While the Banana-nauts prepare for their first competition in the Lego robotics competition next weekend in Sparks, there's still a lot of hard work to be done.
But don't tell them that.
"These are Legos," explained Matthew Gunkel, 10, a fifth-grader at Seeliger Elementary School, "they have to be fun."
Despite the hours Gunkel and his team have spent building and programming a robot for the Northern Nevada FIRST Lego League Championship Tournament next Saturday, the appeal has not waned.
"Science is awesome, in my opinion," said Adam Daniels, 10, a fifth-grader at Seeliger Elementary School.
The team is one of about a handful in Carson City that is part of the national program founded in 1989 by Segway inventor Dean Kamen to inspire youth to become involved in technology and science.
They will join 18 other teams at the regional competition at Sparks High School.
Students compete in a three-part competition. The first is to build and program a robot to complete a variety of tasks. Each task is assigned a point value, and the team who receives the most points wins.
On the Banana-naut team, Ryan Lucky, 13, a seventh-grader at Carson Middle School, is known as "the master" for his programming ability.
But he says it's just something he likes to do.
"Legos just have an inherent awesomeness," he said. "There's endless possibilities you can do with it."
The second part of the competition is a project. Teams have to identify a current technology then create a presentation explaining how they would improve upon it.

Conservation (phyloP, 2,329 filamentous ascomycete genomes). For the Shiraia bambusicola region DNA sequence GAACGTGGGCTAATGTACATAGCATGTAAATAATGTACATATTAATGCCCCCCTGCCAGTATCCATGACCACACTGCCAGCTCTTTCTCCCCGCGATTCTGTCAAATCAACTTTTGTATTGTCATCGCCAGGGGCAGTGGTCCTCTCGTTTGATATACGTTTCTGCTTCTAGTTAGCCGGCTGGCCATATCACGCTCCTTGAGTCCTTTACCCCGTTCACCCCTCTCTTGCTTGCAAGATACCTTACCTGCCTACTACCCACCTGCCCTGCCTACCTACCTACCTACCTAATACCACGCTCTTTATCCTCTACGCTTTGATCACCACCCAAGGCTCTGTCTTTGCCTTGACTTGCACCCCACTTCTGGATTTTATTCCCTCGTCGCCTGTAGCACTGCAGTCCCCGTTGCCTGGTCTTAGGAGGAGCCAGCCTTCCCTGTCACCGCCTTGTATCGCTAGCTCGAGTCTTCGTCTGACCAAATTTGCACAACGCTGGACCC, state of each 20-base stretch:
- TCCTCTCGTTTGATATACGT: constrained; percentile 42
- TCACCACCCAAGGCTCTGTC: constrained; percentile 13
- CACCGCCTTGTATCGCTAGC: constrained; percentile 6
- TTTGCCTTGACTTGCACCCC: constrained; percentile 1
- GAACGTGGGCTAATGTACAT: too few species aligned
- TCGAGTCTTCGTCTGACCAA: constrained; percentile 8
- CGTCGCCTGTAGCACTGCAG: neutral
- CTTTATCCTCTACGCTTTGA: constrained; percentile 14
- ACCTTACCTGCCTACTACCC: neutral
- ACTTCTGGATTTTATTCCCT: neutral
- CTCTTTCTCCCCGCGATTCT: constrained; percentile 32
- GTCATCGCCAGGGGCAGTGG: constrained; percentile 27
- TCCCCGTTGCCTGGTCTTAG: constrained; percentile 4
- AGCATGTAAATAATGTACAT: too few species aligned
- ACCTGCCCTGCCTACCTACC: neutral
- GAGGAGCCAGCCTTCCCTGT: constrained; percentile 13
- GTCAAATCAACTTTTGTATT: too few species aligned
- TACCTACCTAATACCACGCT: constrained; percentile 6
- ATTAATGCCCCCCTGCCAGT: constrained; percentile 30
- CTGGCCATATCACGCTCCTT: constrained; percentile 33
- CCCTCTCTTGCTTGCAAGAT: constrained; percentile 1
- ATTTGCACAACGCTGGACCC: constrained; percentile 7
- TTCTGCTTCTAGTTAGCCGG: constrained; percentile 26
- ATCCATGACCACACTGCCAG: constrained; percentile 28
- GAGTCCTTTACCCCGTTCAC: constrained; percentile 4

For example, the Banana-nauts chose bionic eyes. They researched the technology currently available and found special glasses that give limited sight to the blind.
The developed a presentation on ways that technology could be improved, while not actually having to figure out exactly how.
"The kids learn how to take a problem, and say this is what the solution needs to have," explained coach Rick Frewert.
The third element teams will be judged on is how well they work together.
More than just a competition, however, fellow coach Richard Gunkel said the skills the students are learning now will better prepare them for success in the future.
"A lot of these kids who started here take such a liking to it, they continue on, and by the time they're in high school they have such an aptitude for this that they're taking higher level math and college courses," he said.
He said participants often go on to receive scholarships to prestigious universities and pursue careers in technology and science.
Frewert said the key is the solution-based thinking the program instills, which may also be its best-kept secret.
"They have no idea what they're really learning," he said.